This week we’re talking about roots and at first I thought about not taking it quite literally but then decided that the biologist in me wanted to be more botanist and I wanted to delve into roots themselves. Now, I’ve had a plethora of biology classes in my life and as with all things we learn, if we don’t use it, we lose it. Of course the basics are still there in our brains and we understand the premise of how things work but we tend to forget the tiny details.
So, off I went to the internet and did some refresher research. I happily had a white icicle radish to diagram. Now, I’ll be upfront, I only briefly diagrammed the radish above. There’s so much more to the cells and vascular life of a plant but that’s beyond the scope of this blog, but I hope this will at least educate you a little bit more about the plants you are growing.
Despite being below ground, roots are very important to the life of the plant. Often if you transplant your seedlings improperly or you damage a root when un-potting it to put into the ground, sometimes your plant just won’t recover. Roots are the anchor to the plant, they absorb water and minerals, may store food, and act as a transport system for nutrients to traverse from the stem of the plant down to the roots and vice-versa .
You’ve got your seeds in the ground, you’ve watered them in and now you wait for germination. The first thing that comes out of the seed is the radicle. This is the primary root and then depending on the plant you are growing, will eventually become the main root, the tap root, in root vegetables like carrots and radishes.
I’m using a tap root only because it is easy to diagram and to explain—and again, I had it on hand. But the other main system is the fibrous root system which is common in monocots like grasses. In this system the main tap root fades away and the adventitious, fibrous roots are what is left.
So, above ground is the leaf system which is constantly photosynthesizing light energy into chemical energy for the plant to utilize and grow. Since that is a different topic entirely I’m going to abstain from delving into that more.
On the outside of the root is the epidermis, which like the epidermis of your own skin, acts as the protective barrier for all of the cells on the inside of the root tissue. It’s a protective coating but also absorbs water and nutrients too. From the epidermis arise the root hairs which also act as another method of increasing surface area for absorption. Like their length, they are short-lived. The diagram doesn’t accurately show a root hair, I’m really pointing to more, smaller lateral roots, but for the sake of understanding that root hairs are smaller than the general root I pointed to the smaller roots. Micrometers in size, this is the type of thing you could see with a good macro lens or a microscope, or maybe with really good eyesight.
Lateral roots are just more roots extending from the main tap root, serving as extra support and uptake of nutrients from the soil. The root cap serves as a protective layer as the plant moves through the soil. The cells of the root cap are consistently being sloughed off and new cells are constantly being added. This link suggests that when the root cap is displaced and has not had time to regrow, that the roots of the plant can grow awkwardly, not in their typical downward motion, speculating that perhaps the root cap also functions as a sensory receptor of gravity in some way. I have not researched more into this but the idea is interesting.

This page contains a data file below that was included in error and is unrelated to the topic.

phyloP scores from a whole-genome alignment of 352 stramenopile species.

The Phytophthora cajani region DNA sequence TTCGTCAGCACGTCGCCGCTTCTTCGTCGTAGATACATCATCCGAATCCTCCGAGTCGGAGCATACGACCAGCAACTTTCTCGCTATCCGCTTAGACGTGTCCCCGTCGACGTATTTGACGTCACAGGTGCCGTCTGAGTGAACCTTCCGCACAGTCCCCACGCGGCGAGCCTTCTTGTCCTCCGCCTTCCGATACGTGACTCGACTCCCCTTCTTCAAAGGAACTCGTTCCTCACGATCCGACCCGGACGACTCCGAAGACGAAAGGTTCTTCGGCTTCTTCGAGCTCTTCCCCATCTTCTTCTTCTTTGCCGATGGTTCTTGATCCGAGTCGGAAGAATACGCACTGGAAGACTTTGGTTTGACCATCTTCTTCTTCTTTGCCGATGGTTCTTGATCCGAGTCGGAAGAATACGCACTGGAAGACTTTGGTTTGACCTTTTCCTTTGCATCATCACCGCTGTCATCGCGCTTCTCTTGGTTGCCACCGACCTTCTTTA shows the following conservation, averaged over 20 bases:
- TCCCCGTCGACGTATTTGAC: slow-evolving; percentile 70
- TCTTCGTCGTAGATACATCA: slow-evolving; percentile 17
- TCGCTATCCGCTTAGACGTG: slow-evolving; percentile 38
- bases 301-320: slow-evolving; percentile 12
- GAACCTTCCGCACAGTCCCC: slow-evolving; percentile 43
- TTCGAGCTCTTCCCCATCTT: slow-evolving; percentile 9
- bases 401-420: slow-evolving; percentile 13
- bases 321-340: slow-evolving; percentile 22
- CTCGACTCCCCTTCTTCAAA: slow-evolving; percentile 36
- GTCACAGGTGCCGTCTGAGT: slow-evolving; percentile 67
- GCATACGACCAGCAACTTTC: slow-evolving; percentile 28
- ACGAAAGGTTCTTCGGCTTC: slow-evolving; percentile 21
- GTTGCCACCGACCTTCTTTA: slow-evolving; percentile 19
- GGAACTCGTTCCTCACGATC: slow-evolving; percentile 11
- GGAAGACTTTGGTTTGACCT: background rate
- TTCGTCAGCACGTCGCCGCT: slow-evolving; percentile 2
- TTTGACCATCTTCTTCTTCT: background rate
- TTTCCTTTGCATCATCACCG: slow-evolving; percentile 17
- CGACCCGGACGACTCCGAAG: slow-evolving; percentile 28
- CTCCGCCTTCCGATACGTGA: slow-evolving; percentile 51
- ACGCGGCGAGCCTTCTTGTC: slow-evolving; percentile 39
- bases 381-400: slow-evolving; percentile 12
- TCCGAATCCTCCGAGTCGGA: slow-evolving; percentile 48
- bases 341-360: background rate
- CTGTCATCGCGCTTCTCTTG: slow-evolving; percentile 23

Right above the root cap is the root apical meristem, the active, cell dividing section of the plant. These are undifferentiated cells (stem cells are probably a term you would know), they are cells that can become anything in the plant. The opposite of a root apical meristem would be the growing tip on the shoot of a plant.
I dug through some of my older photos of epiphytic roots of orchids so I could show those as well. Many people are unfamiliar with epiphytes and their roots, mistakenly calling them parasites. While there are parasitic plants (see: dodder, indian pipes, beech drops, mistletoe, and squaw root as examples), epiphytes only utilize the other host plant to latch on and grow, not taking in nutrients from the host plant.
The photo above is a cattleya we bought at a big-box store. These are often potted up in spaghnum moss or orchid bark but we opted to put them in a hollowed out coconut (found commonly in south Florida when we lived there). After several years the roots had grown completely over the coconut.
Another epiphytic orchid is the ghost orchid, Dendrophylax lindenii. This one happens to also be a leafless orchid and subsequently also conducts photosynthesis via its root system. We’ve seen some crazy root masses on ghost orchids sometimes making it impossible to tell if it is one plant or multiple plants.
I could write more and more about roots but there are more informed places to dive further into the topic if you are so inclined. Here are some helpful links:
+Plant Anatomy from the University of Illinois at Chicacgo
+Root Anatomy from the University of the Western Cape
+Root System information via National Institute of Open Schooling in India (thought that was interesting, but probably one of the most interesting links).
I hope you now know a little bit more about the roots system of the plants you grow and take a few minutes to click through and read a little bit more.